Prime Minister Driss Jettou firmly denied charges that Morocco had abandoned African migrants in the desert as they tried to make their way to Europe, and lashed out at neighboring Algeria, claiming it was behind the allegations.
He alleged that Algeria was helping to stage the migrant dramas in the Western Sahara desert.
The sharp tone of Jettou's statement Sunday was likely to increase tension between the two North African neighbors, whose differences over the disputed Western Sahara territory have soured ties for years.
Meanwhile, Morocco sent hundreds more sub-Saharan Africans home on special flights Sunday after rounding them up at a military base in Goulimine, in the south. The Africans came to Morocco in droves in a bid to reach two Spanish enclaves in the north, Melilla and Ceuta, and gain a foothold in Europe.
The flights from Goulimine represented a second wave in deportations that began last week in the eastern city of Oujda, with nearly 1,600 Senegalese and Malians returned home. A total of 724 migrants were shipped out from Goulimine in less than two days, the official MAP news agency said.
Last week, the Polisario Front movement leveled new charges that Morocco was dumping some migrants in the Western Sahara desert. The Polisario _ which is backed by Algeria _ seeks independence for the disputed territory, which Morocco annexed in 1975 and claims as its own. The Polisario news agency alleged that migrants were picked up in Polisario-controlled territory.
Western aid groups last week made similar allegations that Morocco had left some migrants in the desert south of Oujda, in northeastern Morocco _ far from the Western Sahara _ before taking them to centers for flights home. Some migrants confirmed those accounts.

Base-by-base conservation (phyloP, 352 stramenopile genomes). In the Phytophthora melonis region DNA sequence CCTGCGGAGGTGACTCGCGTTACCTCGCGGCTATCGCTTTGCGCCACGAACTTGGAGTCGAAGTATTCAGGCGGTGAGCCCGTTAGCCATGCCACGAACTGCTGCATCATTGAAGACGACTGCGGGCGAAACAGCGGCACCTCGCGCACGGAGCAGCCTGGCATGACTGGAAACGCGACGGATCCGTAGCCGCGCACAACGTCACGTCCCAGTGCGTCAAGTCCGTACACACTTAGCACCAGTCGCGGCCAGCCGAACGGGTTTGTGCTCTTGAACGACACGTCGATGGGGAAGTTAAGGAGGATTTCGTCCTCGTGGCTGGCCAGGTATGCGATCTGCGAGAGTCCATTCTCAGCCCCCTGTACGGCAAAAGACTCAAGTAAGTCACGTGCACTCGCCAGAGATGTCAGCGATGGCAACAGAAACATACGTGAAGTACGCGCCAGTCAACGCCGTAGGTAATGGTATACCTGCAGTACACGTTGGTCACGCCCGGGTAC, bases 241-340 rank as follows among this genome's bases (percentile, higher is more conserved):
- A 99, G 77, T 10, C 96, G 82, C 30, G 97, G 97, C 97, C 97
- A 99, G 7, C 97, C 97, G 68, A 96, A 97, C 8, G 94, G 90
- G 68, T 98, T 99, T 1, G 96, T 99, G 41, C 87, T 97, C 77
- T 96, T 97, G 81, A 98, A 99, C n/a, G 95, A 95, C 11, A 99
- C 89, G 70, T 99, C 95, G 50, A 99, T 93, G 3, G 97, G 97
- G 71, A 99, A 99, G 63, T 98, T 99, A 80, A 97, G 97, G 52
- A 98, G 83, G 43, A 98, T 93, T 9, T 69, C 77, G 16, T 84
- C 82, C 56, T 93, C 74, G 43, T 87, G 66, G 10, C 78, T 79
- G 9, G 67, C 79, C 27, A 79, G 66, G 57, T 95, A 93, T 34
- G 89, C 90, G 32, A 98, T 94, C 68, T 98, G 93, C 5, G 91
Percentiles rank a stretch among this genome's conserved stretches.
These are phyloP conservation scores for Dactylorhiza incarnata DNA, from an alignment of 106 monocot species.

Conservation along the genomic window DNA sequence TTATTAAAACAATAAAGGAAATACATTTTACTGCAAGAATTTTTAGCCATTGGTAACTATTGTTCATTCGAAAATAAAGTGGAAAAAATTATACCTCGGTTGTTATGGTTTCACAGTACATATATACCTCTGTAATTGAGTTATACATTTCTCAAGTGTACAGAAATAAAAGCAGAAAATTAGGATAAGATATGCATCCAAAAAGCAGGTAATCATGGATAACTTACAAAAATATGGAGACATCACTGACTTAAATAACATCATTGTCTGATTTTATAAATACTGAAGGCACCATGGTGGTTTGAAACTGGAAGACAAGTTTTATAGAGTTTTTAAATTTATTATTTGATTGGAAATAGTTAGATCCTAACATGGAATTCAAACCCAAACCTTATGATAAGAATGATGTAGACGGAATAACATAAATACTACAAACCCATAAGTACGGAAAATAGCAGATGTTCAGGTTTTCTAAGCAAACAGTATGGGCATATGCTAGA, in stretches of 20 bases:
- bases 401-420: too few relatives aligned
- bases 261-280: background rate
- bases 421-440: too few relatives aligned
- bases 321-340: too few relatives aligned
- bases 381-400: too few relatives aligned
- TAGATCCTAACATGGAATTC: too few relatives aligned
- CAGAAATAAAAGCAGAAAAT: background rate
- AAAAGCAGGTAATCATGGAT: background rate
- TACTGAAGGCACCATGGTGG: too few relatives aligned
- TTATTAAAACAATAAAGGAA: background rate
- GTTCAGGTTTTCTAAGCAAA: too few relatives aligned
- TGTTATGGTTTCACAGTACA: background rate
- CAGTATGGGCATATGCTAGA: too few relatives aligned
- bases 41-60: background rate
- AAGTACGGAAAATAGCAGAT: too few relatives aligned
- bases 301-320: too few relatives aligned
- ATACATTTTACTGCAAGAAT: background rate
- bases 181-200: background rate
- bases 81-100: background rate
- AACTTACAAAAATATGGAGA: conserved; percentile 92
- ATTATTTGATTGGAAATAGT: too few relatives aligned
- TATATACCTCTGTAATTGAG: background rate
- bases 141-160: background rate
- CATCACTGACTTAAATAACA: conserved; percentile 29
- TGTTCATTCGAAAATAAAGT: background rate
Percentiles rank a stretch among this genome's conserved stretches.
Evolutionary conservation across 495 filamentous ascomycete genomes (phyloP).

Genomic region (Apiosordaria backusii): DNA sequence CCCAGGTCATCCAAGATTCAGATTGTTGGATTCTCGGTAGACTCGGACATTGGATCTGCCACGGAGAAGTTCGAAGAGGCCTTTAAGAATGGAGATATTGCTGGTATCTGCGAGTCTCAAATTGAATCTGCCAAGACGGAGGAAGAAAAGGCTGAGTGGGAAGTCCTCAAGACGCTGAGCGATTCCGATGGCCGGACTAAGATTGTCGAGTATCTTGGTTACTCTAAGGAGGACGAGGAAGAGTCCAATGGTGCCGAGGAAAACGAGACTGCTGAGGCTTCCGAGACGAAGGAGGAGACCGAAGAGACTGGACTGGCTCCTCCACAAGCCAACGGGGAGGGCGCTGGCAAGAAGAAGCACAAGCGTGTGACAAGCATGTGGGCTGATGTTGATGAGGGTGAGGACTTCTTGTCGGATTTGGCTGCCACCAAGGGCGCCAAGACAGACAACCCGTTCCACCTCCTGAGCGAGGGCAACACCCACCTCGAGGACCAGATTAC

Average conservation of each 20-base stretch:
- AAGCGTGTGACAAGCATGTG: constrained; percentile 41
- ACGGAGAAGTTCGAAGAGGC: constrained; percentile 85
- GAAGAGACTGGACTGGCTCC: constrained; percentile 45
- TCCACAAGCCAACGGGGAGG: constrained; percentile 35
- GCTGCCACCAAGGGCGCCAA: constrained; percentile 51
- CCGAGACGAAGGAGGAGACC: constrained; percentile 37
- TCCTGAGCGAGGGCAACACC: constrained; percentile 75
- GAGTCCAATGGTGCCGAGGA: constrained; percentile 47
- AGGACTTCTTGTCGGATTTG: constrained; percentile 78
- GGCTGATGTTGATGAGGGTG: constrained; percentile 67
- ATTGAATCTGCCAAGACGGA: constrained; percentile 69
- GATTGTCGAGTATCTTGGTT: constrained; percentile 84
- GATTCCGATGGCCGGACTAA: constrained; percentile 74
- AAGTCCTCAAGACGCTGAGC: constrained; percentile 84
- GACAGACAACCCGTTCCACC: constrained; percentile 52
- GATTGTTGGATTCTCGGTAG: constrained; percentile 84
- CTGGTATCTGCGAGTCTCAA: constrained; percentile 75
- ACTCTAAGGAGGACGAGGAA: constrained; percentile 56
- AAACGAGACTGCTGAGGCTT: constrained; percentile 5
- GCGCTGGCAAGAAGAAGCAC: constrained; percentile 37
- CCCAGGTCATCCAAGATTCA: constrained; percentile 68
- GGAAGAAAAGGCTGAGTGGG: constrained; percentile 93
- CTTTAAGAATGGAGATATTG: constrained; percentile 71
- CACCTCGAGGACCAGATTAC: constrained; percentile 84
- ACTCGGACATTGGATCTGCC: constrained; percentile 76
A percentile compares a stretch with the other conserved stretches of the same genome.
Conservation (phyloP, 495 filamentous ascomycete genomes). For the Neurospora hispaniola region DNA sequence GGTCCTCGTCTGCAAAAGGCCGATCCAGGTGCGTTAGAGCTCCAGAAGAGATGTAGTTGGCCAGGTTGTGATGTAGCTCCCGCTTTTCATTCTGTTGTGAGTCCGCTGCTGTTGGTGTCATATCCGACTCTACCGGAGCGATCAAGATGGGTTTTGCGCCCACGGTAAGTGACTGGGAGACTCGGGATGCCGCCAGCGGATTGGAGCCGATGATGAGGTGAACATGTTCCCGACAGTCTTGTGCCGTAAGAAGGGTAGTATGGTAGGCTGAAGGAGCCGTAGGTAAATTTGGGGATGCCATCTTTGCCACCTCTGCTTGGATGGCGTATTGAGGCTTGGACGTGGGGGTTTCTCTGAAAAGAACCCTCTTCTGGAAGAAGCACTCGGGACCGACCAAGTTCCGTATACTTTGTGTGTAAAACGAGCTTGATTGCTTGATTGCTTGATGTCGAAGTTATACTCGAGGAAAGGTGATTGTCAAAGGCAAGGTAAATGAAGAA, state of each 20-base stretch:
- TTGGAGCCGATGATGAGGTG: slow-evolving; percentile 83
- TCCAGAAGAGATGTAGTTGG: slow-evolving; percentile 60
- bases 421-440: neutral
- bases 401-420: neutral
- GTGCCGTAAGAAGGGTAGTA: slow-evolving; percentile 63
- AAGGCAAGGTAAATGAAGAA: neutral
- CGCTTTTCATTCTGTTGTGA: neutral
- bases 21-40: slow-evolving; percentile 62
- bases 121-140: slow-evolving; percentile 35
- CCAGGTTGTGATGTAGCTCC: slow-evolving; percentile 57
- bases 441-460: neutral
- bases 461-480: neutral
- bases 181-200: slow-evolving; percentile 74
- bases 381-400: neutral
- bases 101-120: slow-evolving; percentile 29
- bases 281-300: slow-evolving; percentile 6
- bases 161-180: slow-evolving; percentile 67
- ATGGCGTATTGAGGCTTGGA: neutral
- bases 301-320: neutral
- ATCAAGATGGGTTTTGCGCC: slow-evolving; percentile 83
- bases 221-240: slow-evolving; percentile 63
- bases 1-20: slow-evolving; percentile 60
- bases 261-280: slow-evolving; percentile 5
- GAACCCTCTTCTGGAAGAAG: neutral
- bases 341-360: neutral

Jettou claimed that Algeria and the Polisario were using the migrant drama as political "propaganda" for the Western Sahara cause.
The prime minister, in his statement, "vigorously denounced this exploitation," and criticized Algeria for failing in its responsibility to stop migrants from crossing into Morocco.
He insinuated that Algeria was staging the desert dramas of the migrants by gathering them around Tindouf, southern Algeria, where the Polisario is based.
"As Morocco fulfills its obligations and deploys major efforts in the face of the massive flux of illegal migrants coming essentially from the Algerian borders ..., the government deplores that not only is Algeria not assuming its responsibilities in the transit through its territory, but in addition it attempts to manipulate" the situation, the prime minister said.
He claimed that Algeria was gathering "candidates for illegal immigration" in Tindouf "to make them a propaganda tool in the Sahara conflict."
Morocco for years fought a guerrilla-style desert war with the Polisario. Since a 1991 cease-fire, the United Nations has worked to organized a referendum on the territory's fate, AP reported. V.A.
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